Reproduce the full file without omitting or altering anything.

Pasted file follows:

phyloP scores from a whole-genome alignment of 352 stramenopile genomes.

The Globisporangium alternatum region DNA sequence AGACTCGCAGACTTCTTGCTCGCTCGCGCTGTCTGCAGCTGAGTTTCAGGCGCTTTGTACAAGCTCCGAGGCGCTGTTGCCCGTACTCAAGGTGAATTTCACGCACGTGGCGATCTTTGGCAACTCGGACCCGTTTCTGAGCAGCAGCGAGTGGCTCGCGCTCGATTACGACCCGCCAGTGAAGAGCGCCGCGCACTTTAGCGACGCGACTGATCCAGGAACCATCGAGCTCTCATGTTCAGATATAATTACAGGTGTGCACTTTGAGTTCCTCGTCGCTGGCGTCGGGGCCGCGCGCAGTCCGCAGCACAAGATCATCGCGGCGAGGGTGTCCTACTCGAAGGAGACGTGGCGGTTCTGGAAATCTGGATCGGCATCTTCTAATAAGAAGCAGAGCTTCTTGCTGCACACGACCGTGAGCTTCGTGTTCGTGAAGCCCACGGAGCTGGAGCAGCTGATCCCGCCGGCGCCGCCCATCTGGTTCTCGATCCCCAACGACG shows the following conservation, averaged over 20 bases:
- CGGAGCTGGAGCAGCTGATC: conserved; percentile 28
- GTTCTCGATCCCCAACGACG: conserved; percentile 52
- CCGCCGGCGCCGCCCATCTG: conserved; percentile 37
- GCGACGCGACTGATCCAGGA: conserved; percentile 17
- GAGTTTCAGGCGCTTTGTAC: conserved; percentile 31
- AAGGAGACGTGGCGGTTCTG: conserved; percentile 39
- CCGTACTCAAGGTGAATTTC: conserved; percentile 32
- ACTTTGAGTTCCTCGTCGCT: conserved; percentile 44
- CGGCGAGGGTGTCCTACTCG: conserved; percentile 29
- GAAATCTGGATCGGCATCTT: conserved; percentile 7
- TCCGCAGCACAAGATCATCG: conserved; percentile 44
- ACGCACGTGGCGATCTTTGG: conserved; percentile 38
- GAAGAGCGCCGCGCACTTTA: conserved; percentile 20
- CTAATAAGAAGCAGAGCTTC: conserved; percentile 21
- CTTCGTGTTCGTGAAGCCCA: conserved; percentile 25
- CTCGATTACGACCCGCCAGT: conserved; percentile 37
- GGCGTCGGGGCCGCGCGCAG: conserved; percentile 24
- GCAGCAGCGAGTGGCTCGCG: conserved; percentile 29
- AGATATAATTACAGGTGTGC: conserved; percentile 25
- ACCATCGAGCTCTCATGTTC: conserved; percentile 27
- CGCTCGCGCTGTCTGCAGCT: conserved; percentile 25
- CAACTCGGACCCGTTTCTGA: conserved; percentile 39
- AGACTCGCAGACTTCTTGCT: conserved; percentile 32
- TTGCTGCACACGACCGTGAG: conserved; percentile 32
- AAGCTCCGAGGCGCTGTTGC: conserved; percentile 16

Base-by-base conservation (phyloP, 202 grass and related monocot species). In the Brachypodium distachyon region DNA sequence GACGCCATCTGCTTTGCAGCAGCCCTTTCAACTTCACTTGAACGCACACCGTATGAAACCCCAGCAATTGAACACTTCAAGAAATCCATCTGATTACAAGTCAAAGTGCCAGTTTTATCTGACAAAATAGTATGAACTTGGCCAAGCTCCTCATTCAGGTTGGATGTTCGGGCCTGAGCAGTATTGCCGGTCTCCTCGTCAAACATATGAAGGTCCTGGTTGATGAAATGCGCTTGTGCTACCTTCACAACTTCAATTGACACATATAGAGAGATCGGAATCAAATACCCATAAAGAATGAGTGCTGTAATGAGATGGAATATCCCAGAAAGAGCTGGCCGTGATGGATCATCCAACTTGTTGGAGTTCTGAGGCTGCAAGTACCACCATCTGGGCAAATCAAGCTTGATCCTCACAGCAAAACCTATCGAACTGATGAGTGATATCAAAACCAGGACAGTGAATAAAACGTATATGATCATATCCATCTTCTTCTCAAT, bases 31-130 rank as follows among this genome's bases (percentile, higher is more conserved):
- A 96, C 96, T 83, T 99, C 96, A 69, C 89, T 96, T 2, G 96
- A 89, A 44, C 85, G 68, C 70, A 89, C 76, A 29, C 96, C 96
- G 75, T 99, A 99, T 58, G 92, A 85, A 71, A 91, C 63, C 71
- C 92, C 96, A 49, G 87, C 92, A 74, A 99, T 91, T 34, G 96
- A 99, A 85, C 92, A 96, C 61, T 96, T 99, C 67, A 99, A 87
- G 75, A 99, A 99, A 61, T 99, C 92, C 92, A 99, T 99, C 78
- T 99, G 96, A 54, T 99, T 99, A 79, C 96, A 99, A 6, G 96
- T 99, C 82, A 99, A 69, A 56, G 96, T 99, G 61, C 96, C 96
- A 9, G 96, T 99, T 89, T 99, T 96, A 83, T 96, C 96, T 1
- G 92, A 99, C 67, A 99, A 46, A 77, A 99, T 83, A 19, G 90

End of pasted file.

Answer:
phyloP scores from a whole-genome alignment of 352 stramenopile genomes.

The Globisporangium alternatum region DNA sequence AGACTCGCAGACTTCTTGCTCGCTCGCGCTGTCTGCAGCTGAGTTTCAGGCGCTTTGTACAAGCTCCGAGGCGCTGTTGCCCGTACTCAAGGTGAATTTCACGCACGTGGCGATCTTTGGCAACTCGGACCCGTTTCTGAGCAGCAGCGAGTGGCTCGCGCTCGATTACGACCCGCCAGTGAAGAGCGCCGCGCACTTTAGCGACGCGACTGATCCAGGAACCATCGAGCTCTCATGTTCAGATATAATTACAGGTGTGCACTTTGAGTTCCTCGTCGCTGGCGTCGGGGCCGCGCGCAGTCCGCAGCACAAGATCATCGCGGCGAGGGTGTCCTACTCGAAGGAGACGTGGCGGTTCTGGAAATCTGGATCGGCATCTTCTAATAAGAAGCAGAGCTTCTTGCTGCACACGACCGTGAGCTTCGTGTTCGTGAAGCCCACGGAGCTGGAGCAGCTGATCCCGCCGGCGCCGCCCATCTGGTTCTCGATCCCCAACGACG shows the following conservation, averaged over 20 bases:
- CGGAGCTGGAGCAGCTGATC: conserved; percentile 28
- GTTCTCGATCCCCAACGACG: conserved; percentile 52
- CCGCCGGCGCCGCCCATCTG: conserved; percentile 37
- GCGACGCGACTGATCCAGGA: conserved; percentile 17
- GAGTTTCAGGCGCTTTGTAC: conserved; percentile 31
- AAGGAGACGTGGCGGTTCTG: conserved; percentile 39
- CCGTACTCAAGGTGAATTTC: conserved; percentile 32
- ACTTTGAGTTCCTCGTCGCT: conserved; percentile 44
- CGGCGAGGGTGTCCTACTCG: conserved; percentile 29
- GAAATCTGGATCGGCATCTT: conserved; percentile 7
- TCCGCAGCACAAGATCATCG: conserved; percentile 44
- ACGCACGTGGCGATCTTTGG: conserved; percentile 38
- GAAGAGCGCCGCGCACTTTA: conserved; percentile 20
- CTAATAAGAAGCAGAGCTTC: conserved; percentile 21
- CTTCGTGTTCGTGAAGCCCA: conserved; percentile 25
- CTCGATTACGACCCGCCAGT: conserved; percentile 37
- GGCGTCGGGGCCGCGCGCAG: conserved; percentile 24
- GCAGCAGCGAGTGGCTCGCG: conserved; percentile 29
- AGATATAATTACAGGTGTGC: conserved; percentile 25
- ACCATCGAGCTCTCATGTTC: conserved; percentile 27
- CGCTCGCGCTGTCTGCAGCT: conserved; percentile 25
- CAACTCGGACCCGTTTCTGA: conserved; percentile 39
- AGACTCGCAGACTTCTTGCT: conserved; percentile 32
- TTGCTGCACACGACCGTGAG: conserved; percentile 32
- AAGCTCCGAGGCGCTGTTGC: conserved; percentile 16

Base-by-base conservation (phyloP, 202 grass and related monocot species). In the Brachypodium distachyon region DNA sequence GACGCCATCTGCTTTGCAGCAGCCCTTTCAACTTCACTTGAACGCACACCGTATGAAACCCCAGCAATTGAACACTTCAAGAAATCCATCTGATTACAAGTCAAAGTGCCAGTTTTATCTGACAAAATAGTATGAACTTGGCCAAGCTCCTCATTCAGGTTGGATGTTCGGGCCTGAGCAGTATTGCCGGTCTCCTCGTCAAACATATGAAGGTCCTGGTTGATGAAATGCGCTTGTGCTACCTTCACAACTTCAATTGACACATATAGAGAGATCGGAATCAAATACCCATAAAGAATGAGTGCTGTAATGAGATGGAATATCCCAGAAAGAGCTGGCCGTGATGGATCATCCAACTTGTTGGAGTTCTGAGGCTGCAAGTACCACCATCTGGGCAAATCAAGCTTGATCCTCACAGCAAAACCTATCGAACTGATGAGTGATATCAAAACCAGGACAGTGAATAAAACGTATATGATCATATCCATCTTCTTCTCAAT, bases 31-130 rank as follows among this genome's bases (percentile, higher is more conserved):
- A 96, C 96, T 83, T 99, C 96, A 69, C 89, T 96, T 2, G 96
- A 89, A 44, C 85, G 68, C 70, A 89, C 76, A 29, C 96, C 96
- G 75, T 99, A 99, T 58, G 92, A 85, A 71, A 91, C 63, C 71
- C 92, C 96, A 49, G 87, C 92, A 74, A 99, T 91, T 34, G 96
- A 99, A 85, C 92, A 96, C 61, T 96, T 99, C 67, A 99, A 87
- G 75, A 99, A 99, A 61, T 99, C 92, C 92, A 99, T 99, C 78
- T 99, G 96, A 54, T 99, T 99, A 79, C 96, A 99, A 6, G 96
- T 99, C 82, A 99, A 69, A 56, G 96, T 99, G 61, C 96, C 96
- A 9, G 96, T 99, T 89, T 99, T 96, A 83, T 96, C 96, T 1
- G 92, A 99, C 67, A 99, A 46, A 77, A 99, T 83, A 19, G 90